Nov 4, 2018

Regulatory mechanisms for the axonal localization of tau in neurons

BioRxiv : the Preprint Server for Biology
Minori IwataHiroaki Misonou

Abstract

Tau is a microtubule (MT)-associated protein, which precisely localizes to the axon of a mature neuron. Although it has been widely used as an axonal marker, the mechanisms for its axonal localization have been elusive. This might be largely due to the lack of an experimental system, as exogenously expressed tau, such as GFP-tau, mis-localizes to the soma and dendrites. In this study, we found that the expression of endogenous tau and its axonal localization in cultured rat hippocampal neurons mainly occur during early neuronal development and are coupled. By mimicking this early expression, we demonstrate that exogenously expressed human tau can be properly localized to the axon, thereby providing the first experimental model to study the mechanisms of tau localization. Using this model, we obtained surprising findings that the axonal localization of tau did not require the MT-binding domain nor correlate with the MT-binding ability. Instead, we identified a transport mechanism mediated by the proline-rich region 2 (PRR2), which contains a number of important phosphorylation sites. Mimicking phosphorylation and dephosphorylation in PRR2 disrupts the axonal localization, suggesting that it is indeed regulated by the phosphoryla...Continue Reading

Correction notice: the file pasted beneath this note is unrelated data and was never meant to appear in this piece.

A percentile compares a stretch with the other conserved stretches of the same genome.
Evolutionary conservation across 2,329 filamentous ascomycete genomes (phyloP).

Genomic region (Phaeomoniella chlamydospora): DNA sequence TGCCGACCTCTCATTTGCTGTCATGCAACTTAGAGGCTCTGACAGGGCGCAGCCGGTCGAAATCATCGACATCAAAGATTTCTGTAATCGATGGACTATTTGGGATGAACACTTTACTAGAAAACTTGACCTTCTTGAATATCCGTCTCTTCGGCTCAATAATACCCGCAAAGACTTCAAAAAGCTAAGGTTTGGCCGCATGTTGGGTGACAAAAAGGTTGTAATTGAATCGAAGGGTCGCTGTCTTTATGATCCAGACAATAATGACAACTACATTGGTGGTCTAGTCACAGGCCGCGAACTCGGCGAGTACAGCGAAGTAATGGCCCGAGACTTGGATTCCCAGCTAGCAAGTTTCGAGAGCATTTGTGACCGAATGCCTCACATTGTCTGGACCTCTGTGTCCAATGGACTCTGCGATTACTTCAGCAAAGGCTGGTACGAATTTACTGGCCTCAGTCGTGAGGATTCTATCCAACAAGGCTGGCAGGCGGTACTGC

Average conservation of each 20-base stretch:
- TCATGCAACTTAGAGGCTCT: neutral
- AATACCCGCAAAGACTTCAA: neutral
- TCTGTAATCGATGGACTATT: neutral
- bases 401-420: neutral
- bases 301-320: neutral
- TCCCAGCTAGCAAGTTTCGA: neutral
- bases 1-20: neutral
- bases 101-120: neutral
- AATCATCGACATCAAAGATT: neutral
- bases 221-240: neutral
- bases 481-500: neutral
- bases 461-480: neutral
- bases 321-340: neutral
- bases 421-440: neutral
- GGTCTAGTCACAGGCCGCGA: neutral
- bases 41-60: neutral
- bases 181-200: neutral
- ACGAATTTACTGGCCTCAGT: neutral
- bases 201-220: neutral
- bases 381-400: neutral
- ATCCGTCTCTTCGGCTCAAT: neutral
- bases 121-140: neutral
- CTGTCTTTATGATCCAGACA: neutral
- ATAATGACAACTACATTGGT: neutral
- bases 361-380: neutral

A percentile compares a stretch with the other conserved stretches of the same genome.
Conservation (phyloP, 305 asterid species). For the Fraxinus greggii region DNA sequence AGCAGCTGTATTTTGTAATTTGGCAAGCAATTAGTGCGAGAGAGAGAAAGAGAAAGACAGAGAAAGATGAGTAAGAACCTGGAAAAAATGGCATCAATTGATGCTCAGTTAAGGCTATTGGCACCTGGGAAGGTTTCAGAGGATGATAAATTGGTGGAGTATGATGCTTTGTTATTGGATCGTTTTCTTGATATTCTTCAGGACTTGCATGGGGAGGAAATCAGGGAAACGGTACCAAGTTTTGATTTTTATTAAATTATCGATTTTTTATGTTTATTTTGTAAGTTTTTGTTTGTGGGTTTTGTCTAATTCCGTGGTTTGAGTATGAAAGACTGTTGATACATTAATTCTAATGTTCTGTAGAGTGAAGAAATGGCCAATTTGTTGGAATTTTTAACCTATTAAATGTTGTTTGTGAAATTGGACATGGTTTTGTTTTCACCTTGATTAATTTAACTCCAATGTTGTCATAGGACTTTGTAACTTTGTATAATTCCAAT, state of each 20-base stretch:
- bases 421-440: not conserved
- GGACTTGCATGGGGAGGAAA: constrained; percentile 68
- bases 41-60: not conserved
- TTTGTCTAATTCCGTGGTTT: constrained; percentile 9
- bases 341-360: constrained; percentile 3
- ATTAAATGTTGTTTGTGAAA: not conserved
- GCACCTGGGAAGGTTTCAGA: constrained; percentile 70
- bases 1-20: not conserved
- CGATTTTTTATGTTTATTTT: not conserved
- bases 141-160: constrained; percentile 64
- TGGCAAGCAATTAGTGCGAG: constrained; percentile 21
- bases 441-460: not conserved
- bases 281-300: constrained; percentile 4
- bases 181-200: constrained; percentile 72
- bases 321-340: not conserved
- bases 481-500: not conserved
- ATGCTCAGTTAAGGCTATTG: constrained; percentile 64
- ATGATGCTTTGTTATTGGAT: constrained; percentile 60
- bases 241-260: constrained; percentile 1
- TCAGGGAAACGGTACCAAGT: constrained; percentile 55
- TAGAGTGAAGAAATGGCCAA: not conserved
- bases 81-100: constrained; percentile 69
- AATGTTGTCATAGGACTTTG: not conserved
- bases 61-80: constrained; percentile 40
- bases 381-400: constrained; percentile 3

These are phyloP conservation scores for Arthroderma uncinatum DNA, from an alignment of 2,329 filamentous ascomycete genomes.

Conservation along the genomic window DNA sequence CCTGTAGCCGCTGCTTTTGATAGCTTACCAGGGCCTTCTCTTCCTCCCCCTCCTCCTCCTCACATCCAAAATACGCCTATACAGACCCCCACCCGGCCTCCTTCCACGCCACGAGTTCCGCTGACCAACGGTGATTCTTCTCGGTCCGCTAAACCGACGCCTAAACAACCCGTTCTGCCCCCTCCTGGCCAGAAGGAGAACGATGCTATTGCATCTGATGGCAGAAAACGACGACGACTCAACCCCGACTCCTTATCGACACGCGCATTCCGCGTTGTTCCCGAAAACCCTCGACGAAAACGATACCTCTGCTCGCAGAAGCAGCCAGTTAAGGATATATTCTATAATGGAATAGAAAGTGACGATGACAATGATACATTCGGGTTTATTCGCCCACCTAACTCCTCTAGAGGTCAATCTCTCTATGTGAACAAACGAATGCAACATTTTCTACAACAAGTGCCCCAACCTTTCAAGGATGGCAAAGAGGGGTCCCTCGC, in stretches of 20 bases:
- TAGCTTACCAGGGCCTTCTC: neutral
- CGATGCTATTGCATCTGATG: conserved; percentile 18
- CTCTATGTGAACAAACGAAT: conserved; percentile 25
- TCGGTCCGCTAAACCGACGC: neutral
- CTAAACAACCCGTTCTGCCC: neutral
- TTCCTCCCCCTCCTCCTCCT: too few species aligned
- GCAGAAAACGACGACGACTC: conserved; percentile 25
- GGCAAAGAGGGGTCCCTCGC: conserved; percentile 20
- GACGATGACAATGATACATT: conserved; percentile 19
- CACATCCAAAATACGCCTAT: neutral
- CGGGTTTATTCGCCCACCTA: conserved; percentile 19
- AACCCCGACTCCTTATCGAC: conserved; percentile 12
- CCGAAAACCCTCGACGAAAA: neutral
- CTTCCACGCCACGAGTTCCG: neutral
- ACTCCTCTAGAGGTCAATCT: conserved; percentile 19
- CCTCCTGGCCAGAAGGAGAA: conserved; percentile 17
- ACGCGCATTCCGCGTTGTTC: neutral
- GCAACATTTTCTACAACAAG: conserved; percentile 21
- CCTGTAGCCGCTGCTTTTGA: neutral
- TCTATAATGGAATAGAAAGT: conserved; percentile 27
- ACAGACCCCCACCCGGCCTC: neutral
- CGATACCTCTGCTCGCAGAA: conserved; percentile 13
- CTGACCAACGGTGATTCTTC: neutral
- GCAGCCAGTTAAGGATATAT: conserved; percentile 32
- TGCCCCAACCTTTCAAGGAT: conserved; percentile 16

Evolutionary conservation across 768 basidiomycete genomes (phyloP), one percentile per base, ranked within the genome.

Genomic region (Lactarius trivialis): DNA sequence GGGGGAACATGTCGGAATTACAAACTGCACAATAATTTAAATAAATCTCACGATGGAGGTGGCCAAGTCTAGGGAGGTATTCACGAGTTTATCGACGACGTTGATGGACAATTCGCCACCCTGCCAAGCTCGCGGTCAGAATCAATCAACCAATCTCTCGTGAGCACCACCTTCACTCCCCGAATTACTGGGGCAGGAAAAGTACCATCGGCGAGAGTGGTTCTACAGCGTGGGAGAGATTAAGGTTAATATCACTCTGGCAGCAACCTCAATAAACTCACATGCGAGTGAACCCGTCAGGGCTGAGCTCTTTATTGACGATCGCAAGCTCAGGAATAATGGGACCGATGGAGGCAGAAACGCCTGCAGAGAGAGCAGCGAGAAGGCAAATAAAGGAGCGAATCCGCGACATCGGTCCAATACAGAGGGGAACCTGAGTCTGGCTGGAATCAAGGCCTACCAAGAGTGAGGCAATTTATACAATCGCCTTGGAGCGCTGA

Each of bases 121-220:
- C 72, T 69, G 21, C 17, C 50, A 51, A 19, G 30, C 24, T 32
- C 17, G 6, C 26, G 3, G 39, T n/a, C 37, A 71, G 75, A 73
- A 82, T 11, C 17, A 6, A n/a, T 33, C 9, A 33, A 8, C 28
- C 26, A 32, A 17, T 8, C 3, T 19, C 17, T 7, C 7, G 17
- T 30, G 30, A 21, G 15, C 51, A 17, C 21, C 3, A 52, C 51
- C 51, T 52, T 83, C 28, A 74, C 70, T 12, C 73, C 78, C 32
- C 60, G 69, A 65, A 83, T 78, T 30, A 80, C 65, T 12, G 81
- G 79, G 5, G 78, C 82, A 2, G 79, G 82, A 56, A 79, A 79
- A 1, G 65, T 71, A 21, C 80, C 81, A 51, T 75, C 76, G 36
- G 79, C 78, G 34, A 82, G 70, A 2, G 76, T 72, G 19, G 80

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Mentioned in this Paper

Biological Markers
Establishment and Maintenance of Localization
Study
Neurons
Proline-Rich Domain
Protein Phosphorylation
PNRC1
Proline
Evaluation
Microtubules

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